Eric Siu: Cool. I want to talk about Maverick 1000 a little bit more, but what are some key lessons you think or I guess, even key habits you've taken away from Richard while hanging out with him?

Yanik S.: Yeah, it's a great question. He is. I mean, there's so many, right? Because you get to witness somebody who is kind of the ultimate entrepreneur, right? Because of all the things that he's involved in and it's fascinating because he is more concerned about what is a good that he's going to do then talking to his team about a particular business or a thing going on. He really does believe in this idea of. Yeah, we do a Q&A with him every single year so we get a chance to sit down and ask him questions and then of course just kind of on the fly I'll ask him things, but you always wanna know. How do you manage with 300 some entities that you're associated with in some way?

And some of 'em are just licensing deals, right? Where Virgin Brand is licensed to these companies, which are more straightforward, but some of 'em like Virgin Atlantic and Virgin Galactic and so forth, he's pretty involved, but it always comes back to bringing in good people. He won't start a venture or take one on unless there's a key president or key person there. That's been one of his pieces. You know it sounds so trite when he says it. It's just like well, of course. Go hire good people and bring them in and even you can't afford it and even when you don't think that. You wanna move yourself out of a business as fast as you can is what he'll say [crosstalk 00:11:48] and see that's. That's one of his lessons for sure.

Another one for absolute sure is he doesn't take himself too seriously. He has a lot of fun. On Necker, which is truly like this paradise that he's built of everything that he wants. I mean there's lemurs there and flamingos and you name it. He's been able to build almost like this Fantasy Island in a way and, but he has a rule there of there's no work in the afternoon and it sounds almost ... again it's so simple, but he absolutely believes in that you get more done by A, constraining the time that you have things to do and then also making sure that you're continually rejuvenating yourself and making sure that you're taking care of yourself.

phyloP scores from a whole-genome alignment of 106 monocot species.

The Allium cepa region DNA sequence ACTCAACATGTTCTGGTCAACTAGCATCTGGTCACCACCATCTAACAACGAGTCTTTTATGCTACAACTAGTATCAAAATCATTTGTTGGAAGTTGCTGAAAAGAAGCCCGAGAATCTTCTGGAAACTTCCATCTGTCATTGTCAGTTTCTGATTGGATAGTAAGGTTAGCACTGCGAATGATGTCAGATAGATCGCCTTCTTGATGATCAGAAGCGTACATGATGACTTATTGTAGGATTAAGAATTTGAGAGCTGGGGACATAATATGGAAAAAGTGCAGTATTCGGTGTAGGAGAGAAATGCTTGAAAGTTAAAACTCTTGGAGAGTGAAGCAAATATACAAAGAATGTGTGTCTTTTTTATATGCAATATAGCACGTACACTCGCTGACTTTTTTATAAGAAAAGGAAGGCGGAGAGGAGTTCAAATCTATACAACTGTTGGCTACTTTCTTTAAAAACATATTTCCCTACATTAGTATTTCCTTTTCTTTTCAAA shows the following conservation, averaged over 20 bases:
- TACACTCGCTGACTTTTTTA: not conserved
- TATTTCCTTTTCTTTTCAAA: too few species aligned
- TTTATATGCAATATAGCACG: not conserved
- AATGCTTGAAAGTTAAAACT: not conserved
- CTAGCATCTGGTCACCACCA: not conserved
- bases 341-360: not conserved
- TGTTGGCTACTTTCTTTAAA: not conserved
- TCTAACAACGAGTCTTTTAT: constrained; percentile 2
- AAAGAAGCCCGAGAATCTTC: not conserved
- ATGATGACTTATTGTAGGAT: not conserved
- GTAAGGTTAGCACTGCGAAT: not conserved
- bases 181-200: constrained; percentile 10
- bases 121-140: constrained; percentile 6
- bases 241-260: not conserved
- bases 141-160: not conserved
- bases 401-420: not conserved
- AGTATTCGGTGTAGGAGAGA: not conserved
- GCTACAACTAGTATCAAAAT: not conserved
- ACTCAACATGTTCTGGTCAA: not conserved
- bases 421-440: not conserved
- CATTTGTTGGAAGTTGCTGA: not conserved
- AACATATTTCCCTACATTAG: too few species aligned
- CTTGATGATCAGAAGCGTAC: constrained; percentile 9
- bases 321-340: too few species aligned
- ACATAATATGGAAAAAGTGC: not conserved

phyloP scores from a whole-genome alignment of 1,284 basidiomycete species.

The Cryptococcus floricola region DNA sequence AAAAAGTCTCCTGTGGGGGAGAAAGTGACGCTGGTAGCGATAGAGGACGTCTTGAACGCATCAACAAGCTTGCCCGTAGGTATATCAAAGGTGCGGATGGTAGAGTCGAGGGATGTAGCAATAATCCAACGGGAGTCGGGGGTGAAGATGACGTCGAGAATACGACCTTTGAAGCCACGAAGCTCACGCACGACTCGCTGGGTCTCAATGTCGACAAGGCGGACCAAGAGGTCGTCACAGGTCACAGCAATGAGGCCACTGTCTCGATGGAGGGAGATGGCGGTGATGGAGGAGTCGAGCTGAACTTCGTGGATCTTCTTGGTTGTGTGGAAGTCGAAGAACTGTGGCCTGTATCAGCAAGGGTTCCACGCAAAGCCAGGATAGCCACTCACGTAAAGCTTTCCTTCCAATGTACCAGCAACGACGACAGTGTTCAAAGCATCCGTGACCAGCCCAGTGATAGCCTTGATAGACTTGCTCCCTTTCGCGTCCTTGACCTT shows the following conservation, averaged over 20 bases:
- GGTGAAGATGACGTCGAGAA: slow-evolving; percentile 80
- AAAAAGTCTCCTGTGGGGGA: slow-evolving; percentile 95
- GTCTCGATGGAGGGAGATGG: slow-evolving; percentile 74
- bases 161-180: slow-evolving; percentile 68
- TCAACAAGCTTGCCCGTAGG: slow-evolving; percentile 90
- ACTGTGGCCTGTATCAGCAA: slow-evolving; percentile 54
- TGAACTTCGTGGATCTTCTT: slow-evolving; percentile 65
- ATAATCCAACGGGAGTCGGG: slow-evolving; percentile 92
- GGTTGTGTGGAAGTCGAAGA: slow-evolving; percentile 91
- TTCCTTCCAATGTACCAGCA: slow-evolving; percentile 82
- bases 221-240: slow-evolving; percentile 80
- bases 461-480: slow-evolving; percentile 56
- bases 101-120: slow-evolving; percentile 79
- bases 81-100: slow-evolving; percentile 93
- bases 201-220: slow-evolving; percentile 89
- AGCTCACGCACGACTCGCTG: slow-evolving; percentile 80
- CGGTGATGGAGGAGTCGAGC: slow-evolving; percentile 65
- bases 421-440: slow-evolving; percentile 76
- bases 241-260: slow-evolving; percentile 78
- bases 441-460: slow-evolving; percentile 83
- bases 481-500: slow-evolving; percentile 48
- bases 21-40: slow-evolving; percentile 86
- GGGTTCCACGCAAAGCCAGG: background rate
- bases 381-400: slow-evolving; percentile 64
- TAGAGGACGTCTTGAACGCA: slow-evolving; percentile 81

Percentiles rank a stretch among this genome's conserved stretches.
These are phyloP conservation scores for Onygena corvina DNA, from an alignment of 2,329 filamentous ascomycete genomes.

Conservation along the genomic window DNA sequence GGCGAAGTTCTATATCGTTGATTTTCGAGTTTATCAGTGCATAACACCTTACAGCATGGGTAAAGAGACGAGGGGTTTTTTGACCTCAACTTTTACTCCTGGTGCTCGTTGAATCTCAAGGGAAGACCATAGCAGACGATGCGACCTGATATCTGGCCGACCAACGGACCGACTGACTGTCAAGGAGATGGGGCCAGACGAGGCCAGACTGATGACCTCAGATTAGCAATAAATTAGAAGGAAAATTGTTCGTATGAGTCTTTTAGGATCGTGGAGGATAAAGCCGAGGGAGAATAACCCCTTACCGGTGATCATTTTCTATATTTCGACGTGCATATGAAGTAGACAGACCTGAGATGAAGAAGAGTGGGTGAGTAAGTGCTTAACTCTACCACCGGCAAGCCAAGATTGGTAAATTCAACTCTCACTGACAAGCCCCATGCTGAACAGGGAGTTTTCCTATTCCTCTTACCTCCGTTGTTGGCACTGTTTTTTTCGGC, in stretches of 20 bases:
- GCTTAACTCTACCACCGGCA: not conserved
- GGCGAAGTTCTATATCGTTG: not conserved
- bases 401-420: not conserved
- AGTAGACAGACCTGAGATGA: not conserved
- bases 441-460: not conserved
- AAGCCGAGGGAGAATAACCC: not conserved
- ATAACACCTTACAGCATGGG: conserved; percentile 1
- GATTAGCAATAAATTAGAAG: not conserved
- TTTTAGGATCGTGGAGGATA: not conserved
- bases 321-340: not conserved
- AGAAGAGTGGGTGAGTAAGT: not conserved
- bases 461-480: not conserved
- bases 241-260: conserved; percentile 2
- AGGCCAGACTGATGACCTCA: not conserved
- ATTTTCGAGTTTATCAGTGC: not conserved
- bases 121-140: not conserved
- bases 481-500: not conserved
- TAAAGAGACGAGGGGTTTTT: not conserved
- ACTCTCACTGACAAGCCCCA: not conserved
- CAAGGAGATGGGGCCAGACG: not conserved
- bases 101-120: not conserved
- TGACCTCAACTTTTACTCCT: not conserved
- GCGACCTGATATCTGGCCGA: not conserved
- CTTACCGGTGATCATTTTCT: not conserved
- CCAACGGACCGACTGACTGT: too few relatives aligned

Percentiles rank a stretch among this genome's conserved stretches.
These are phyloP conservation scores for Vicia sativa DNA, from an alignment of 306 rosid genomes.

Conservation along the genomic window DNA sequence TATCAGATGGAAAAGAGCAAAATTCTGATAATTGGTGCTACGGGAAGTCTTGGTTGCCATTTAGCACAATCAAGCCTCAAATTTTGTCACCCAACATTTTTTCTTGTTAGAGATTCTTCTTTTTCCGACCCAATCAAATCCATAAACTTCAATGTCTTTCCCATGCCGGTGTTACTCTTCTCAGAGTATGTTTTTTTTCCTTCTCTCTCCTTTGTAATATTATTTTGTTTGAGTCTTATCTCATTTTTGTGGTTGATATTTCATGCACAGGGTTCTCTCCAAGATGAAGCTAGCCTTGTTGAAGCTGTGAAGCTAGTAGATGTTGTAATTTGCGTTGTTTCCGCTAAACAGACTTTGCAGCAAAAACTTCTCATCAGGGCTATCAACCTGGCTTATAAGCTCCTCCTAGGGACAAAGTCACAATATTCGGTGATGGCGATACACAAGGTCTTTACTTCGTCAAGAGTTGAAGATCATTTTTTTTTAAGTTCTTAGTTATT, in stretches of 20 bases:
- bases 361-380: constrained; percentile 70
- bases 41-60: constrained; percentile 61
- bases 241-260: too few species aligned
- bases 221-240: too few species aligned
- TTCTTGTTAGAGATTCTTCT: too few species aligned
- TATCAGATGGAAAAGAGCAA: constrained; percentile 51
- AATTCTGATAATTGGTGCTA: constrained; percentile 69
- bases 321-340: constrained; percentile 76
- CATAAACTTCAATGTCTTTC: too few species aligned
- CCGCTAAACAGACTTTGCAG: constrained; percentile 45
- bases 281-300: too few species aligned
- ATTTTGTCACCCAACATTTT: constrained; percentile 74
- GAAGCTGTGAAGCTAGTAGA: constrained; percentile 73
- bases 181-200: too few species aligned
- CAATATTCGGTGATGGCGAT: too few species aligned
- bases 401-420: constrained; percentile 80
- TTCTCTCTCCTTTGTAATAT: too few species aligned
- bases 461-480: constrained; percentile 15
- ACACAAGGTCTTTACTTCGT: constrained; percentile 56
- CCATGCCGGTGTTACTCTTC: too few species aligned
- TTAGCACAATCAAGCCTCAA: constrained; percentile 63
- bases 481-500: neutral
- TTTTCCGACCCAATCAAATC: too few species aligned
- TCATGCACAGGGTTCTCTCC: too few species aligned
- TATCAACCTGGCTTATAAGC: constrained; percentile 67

He also starts every morning with some sort of physical activity and we've talked about this a great deal. Just that is such a key part of his daily routine. He'll go kite boarding in the morning. He'll swim around the island mostly now it's been about tennis. He'll play tennis in the morning.

Eric Siu: How many hours do you think he works? Per day?

Yanik S.: Yeah ... if I was gonna make my best guess, I'd say four, maybe three.

Eric Siu: Wow. That's efficiency.

Yanik S.: Yeah. I mean ... he has two assistants that are with him at all times. One that is his main assistant and they'll ... she's the one who really sits and sorts his workload of who he needs to respond to and how and then ... he'll dictate and she'll provide the stuff that. She works way more than four hours a day.

Eric Siu: Okay. That makes total sense then. [crosstalk 00:13:26]. He has these two extensions of him.

Yanik S.: Yeah. Yeah, for sure and, but ... just to be around him is fascinating because he's in conversation. He's in conversation with you, right? There's no phone that he's constantly checking or texting while he's having a conversation. It's just. He's engaged with you. It's powerful. It's really amazing to just be around him.

Eric Siu: Back to Maverick 1000 so how does it work? I mean, how much should? I bet there's a lot of entrepreneurs listening to this right now that are thinking I want to look at this Maverick 1000 thing just based off of some of the stories that you just told me right now about Necker Island.